Well, it's official. As of yesterday afternoon, I am unemployed - at least until Monday when I start my new job. I promised that I would discuss my reasons for leaving. Here they are.
First, let me say the the decision to leave my old job was a very difficult one. While things weren't perfect there, it wasn't bad enough that I desperately had to leave. This is unlike the job I had before that. That time, it was easy to decide. I was miserable there, the boss was an asshole, and the pay sucked. At the job I just left, I can honestly say that's not the case. So why did I leave?
My decision to leave was not based on a couple of big problems, it was based on a lot of small problems that just piled up and made things unpleasant and uncertain there.
Did I have a bad boss? No. In fact I hardly saw my boss, and when I did, I got along well with him. He was a very smart guy who respected my abilities, and didn't talk down to me.
Was I working on uninteresting stuff? At first no. I got a chance to work on TCP/IP servers, XML, XPath, XQuery, and embedded databases, as well as various open source projects. It was fascinating stuff. I was greatly enjoying this project.
Were the pay and benefits bad? No. They pay was quite good and the benefits were good.
So, you may ask, if I was so happy with things, why did I leave? In short, it was a combination of too much bureaucracy and a developing sense of unease as to my future there.
Getting anything done in that company is a nightmare. I wrote about some of the process in a previous entry. It takes a minimum of a week or two to get even the most trivial of fixes out into production. Why? Because there are seemingly a million levels of approvals that you have to get every step of the way. You have to have a code review approval. You have to have a security review approval. You have to have business approval. You have to have DBA approval. You have to test it in development, QA, and Product Staging, along with approvals each step of the way. If even one approval is missing, the entire request is rejected and you have to start over. If one form is even slightly incorrect, the entire request is rejected and you have to start over. I've lost days due to forgetting to put a single 'X' on a form! This is absurd. I understand the need for security and all that, but it was getting ridiculous the number of levels of crap you had to go through to get anything done. I am a developer. It is my job to take a request for a program, make it work, and get it into the hands of the customer. When you spend weeks and weeks fighting procedures that seem to change on a nearly daily basis, it gets very difficult to do this. I essentially finished development on the project I was working on six months ago. The last six months of my life have been mostly involved in forms trying to gradually role this project out into production. Even now, 19 months after I started, code that I wrote over a year ago, is still not in production! This is ridiculous.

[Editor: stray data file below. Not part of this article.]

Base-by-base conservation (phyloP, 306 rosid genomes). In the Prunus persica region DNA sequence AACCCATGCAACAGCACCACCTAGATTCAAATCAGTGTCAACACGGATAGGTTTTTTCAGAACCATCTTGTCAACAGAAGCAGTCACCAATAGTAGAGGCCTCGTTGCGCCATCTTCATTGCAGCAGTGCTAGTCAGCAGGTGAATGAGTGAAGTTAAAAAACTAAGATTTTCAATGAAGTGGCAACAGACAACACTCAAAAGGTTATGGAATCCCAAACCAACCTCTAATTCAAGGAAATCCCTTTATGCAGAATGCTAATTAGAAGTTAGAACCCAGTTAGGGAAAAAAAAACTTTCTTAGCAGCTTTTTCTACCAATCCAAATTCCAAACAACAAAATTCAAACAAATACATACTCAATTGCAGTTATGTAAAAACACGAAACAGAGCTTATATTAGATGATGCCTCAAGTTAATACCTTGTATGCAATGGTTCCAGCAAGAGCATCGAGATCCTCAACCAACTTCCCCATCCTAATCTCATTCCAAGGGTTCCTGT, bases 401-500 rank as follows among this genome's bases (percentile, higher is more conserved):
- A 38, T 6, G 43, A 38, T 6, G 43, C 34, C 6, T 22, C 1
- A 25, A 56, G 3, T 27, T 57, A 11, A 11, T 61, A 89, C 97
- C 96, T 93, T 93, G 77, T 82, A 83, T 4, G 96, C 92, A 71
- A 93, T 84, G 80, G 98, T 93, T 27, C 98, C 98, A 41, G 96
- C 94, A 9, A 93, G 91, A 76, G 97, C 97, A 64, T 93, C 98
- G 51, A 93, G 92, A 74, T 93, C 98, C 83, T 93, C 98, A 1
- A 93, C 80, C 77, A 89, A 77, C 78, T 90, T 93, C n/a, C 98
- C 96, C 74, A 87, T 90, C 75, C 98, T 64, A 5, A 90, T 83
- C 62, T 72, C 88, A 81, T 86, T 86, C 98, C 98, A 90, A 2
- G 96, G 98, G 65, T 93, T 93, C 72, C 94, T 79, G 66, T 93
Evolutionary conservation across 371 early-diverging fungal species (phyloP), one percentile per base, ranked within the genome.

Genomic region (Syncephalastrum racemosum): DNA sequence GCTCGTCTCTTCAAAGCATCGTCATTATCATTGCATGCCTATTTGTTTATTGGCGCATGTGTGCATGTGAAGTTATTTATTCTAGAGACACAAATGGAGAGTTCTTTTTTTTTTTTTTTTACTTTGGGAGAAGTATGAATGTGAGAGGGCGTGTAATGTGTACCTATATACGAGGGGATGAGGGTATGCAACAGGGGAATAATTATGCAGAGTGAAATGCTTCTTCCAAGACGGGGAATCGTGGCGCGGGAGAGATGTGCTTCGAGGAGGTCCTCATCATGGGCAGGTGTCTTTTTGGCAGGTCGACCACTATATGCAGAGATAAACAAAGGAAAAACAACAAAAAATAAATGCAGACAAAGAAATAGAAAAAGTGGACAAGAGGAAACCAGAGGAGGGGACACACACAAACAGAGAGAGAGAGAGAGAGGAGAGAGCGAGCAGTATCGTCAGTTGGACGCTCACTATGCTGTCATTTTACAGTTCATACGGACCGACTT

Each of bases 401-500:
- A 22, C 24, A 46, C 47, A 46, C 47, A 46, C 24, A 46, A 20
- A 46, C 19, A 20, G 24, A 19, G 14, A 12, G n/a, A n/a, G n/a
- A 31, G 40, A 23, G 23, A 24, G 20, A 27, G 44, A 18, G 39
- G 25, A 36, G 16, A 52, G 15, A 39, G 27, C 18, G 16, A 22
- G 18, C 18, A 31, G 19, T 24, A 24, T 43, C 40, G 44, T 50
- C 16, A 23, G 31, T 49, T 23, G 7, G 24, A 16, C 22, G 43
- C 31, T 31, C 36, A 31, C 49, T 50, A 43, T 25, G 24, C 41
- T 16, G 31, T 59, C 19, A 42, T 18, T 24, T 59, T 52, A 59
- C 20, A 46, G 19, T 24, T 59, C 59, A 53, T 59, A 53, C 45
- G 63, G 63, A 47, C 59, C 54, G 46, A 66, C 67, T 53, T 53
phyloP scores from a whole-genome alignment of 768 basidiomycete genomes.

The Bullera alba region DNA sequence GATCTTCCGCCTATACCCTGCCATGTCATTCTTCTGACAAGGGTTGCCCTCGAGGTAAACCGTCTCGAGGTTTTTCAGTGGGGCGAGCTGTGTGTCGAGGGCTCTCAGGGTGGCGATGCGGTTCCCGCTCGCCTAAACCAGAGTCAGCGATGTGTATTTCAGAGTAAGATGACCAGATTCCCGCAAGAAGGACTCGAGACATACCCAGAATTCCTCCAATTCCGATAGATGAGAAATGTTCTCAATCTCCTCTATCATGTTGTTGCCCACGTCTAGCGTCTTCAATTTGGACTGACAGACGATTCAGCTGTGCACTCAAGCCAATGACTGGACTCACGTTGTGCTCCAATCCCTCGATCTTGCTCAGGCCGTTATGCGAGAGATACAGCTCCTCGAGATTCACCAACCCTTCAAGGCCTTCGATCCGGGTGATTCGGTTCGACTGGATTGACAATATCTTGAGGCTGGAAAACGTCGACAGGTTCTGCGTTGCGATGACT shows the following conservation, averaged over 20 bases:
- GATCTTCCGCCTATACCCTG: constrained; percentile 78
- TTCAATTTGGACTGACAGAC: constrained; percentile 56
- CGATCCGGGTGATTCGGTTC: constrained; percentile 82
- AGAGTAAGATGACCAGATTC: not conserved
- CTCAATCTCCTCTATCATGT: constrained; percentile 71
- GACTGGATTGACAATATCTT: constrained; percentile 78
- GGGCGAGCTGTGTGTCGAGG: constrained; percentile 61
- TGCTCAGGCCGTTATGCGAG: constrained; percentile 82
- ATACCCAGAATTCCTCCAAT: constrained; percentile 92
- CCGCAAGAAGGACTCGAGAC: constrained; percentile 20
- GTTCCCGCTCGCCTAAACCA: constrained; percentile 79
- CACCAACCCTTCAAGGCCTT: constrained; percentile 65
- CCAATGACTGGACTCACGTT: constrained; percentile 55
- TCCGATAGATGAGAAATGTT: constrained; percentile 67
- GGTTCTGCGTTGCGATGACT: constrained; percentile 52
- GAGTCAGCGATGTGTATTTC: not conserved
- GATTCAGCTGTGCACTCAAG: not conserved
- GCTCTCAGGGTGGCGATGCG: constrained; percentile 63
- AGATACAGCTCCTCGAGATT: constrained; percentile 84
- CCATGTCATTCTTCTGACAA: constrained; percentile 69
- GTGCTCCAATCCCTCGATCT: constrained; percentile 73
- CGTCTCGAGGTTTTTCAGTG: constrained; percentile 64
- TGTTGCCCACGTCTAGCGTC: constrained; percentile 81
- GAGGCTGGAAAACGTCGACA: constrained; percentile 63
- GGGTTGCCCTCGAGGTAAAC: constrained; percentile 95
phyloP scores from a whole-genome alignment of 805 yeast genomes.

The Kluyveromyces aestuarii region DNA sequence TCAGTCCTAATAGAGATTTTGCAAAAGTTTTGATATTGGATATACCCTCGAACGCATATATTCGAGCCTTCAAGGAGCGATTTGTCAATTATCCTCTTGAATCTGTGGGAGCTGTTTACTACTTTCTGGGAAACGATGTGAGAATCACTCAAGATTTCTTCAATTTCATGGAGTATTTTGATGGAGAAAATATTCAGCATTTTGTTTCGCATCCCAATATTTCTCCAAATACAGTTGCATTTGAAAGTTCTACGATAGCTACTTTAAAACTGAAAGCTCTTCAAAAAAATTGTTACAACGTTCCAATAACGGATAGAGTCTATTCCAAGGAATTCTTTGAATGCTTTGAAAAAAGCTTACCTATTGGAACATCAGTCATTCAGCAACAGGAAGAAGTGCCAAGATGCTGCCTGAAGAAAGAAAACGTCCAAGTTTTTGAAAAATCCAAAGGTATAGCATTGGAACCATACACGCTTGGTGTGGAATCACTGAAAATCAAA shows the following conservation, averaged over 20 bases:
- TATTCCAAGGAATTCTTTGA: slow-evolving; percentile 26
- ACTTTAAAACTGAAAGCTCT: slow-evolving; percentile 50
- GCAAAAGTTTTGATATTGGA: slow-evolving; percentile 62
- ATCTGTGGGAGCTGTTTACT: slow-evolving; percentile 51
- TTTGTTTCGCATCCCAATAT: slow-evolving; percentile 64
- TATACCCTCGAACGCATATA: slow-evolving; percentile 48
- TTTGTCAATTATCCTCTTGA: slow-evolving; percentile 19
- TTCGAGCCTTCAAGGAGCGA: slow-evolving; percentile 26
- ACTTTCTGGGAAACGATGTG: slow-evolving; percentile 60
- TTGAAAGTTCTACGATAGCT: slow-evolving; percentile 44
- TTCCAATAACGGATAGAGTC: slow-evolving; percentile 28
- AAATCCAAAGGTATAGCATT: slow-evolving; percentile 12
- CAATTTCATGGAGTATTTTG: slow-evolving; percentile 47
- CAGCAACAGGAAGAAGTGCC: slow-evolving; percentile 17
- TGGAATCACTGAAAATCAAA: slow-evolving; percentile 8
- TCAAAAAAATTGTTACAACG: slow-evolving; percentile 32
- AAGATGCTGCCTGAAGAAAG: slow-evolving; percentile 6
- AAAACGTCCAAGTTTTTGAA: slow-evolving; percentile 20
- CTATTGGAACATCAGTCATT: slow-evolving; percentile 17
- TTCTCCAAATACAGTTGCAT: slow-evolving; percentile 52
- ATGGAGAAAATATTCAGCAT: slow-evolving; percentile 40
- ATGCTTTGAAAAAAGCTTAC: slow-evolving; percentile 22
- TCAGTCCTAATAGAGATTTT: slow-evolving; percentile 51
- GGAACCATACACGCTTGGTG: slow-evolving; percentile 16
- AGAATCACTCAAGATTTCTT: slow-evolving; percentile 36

My project was sadly underfunded. I started working on this project in about January of 2005. I was doing back end server development on the project full time for an entire year before we were finally given enough money to bring on several full time developers to do the front end on this project! Essentially, the front end was a year behind! I was already a year ahead of the rest of my team. They've been playing catchup ever since. For most of the first year of this project, my team consisted of TWO people (not including the project mananger). Those two people were me and my QA tester. Considering the amount of work that needed to be done on this project, this meant that much less resources were devoted to this project than should have been. On top of that, we were operating on a limited budget. This budget was scheduled to run out at the end of August (this month!). That means that, finished or not, this project essentially gets abandoned until next year (January) when they can get a new budget and continue the project. This means that I'm staring down a big question mark. When the project budget runs out, what will I be doing between the end of August and January of next year? I am a C++ developer and I frankly didn't see much other C++ work around the company. It seemed to me that most of the rest of the work around there was programming in Visual Basic 6 (a very old, outdated, and unsupported programming language) or ColdFusion (an old web development system). I really had no interest at all in either of these technologies, and the thought of having to do these two things full time for at least five months didn't appeal to me. And that's not even to say that had I sweated out those five months of unpleasantness, that come January I would be restored to this project and restored to doing what I like and what I am good at. Could I have done the work? Of course, but it would have bored the crap out of me.